Urinary metals and metal mixtures and timing of natural menopause in midlife women: The Study of Women's Health Across the Nation

Xin Wang, Ning Ding, Siobán D. Harlow, John F. Randolph, Bhramar Mukherjee, Ellen B. Gold, Sung Kyun Park

Research output: Contribution to journalArticlepeer-review

Abstract

Background: Exposure to metals and metal mixtures may influence ovarian aging. However, epidemiologic evidence of their potential impact is lacking. Objective: We prospectively examined the associations of 15 urinary metal concentrations and their mixtures with natural menopause in the Study of Women's Health Across the Nation Multi-Pollutant Study. Methods: The study population consisted of 1082 premenopausal women from multiple racial/ethnic groups, aged 45–56 years at baseline (1999–2000), with the median follow-up of 4.1 years. Urinary concentrations of 15 metals, including arsenic, barium, cadmium, cobalt, cesium, copper, mercury, manganese, molybdenum, nickel, lead, antimony, tin, thallium, and zinc, were measured at baseline. Natural menopause was defined as the final bleeding episode prior to at least 12 months of amenorrhea, not due to surgery or hormone therapy. Cox proportional hazards models were used to examine associations between individual metal concentrations and timing of natural menopause. The associations between metal mixtures and natural menopause were evaluated using elastic net penalized Cox regression, and an environmental risk score (ERS) was computed to represent individual risks of natural menopause related to metal mixtures. Results: The median age at natural menopause was 53.2 years. Using the Cox proportional hazards models, the adjusted hazard ratio (HR) (and its 95% confidence interval (CI)) for natural menopause was 1.32 (1.03, 1.67) for arsenic and 1.36 (1.05, 1.76) for lead, comparing the highest with the lowest quartiles of metal concentrations. The predicted ages at natural menopause in the highest and lowest quartiles were 52.7 and 53.5 years for arsenic; and 52.9 and 53.8 years for lead. A significant association between ERS and menopause was also observed. Women in the highest vs. the lowest quartiles of ERS had an HR of 1.71 (1.36, 2.15), equivalent to a 1.6 year earlier median time to natural menopause. Conclusion: This study suggests that arsenic, lead, and metal mixtures are associated with earlier natural menopause, a risk factor for adverse health outcomes in later life.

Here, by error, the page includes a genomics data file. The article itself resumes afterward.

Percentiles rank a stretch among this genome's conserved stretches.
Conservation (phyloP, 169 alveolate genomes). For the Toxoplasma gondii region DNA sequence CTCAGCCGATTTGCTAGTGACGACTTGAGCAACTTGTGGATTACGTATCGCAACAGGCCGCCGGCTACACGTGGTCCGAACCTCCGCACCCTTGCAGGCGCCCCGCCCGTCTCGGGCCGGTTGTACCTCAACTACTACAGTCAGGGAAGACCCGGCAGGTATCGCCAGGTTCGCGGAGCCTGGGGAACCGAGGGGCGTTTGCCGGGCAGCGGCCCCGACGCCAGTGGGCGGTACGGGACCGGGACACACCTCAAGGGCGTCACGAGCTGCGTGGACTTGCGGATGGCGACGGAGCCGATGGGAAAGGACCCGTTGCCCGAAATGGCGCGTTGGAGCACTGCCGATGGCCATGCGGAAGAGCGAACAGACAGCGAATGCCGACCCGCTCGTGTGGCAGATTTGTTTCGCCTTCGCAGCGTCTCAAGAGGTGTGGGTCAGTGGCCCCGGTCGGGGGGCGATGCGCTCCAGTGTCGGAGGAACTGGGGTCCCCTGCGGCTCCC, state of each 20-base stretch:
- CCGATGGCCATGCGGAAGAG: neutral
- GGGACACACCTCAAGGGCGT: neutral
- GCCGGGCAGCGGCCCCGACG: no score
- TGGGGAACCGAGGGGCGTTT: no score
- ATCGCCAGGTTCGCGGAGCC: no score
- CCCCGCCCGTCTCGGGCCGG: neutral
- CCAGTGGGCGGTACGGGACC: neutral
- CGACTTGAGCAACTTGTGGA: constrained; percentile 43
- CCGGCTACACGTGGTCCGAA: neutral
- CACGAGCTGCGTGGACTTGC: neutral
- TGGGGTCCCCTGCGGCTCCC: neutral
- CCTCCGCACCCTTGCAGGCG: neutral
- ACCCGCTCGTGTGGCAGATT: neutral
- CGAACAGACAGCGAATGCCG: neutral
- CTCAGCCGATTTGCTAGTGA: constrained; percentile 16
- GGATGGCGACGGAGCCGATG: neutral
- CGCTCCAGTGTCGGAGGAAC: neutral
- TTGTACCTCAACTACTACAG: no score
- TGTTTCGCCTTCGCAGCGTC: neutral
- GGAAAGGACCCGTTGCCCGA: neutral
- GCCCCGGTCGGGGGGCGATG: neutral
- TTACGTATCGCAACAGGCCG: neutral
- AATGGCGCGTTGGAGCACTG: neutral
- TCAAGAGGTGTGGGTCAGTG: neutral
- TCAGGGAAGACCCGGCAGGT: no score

Original languageEnglish (US)
Article number106781
JournalEnvironment international
Volume157
DOIs
StatePublished - Dec 2021

Keywords

  • Aging
  • Menopause
  • Metals
  • Midlife women
  • Mixtures

ASJC Scopus subject areas

  • Environmental Science(all)

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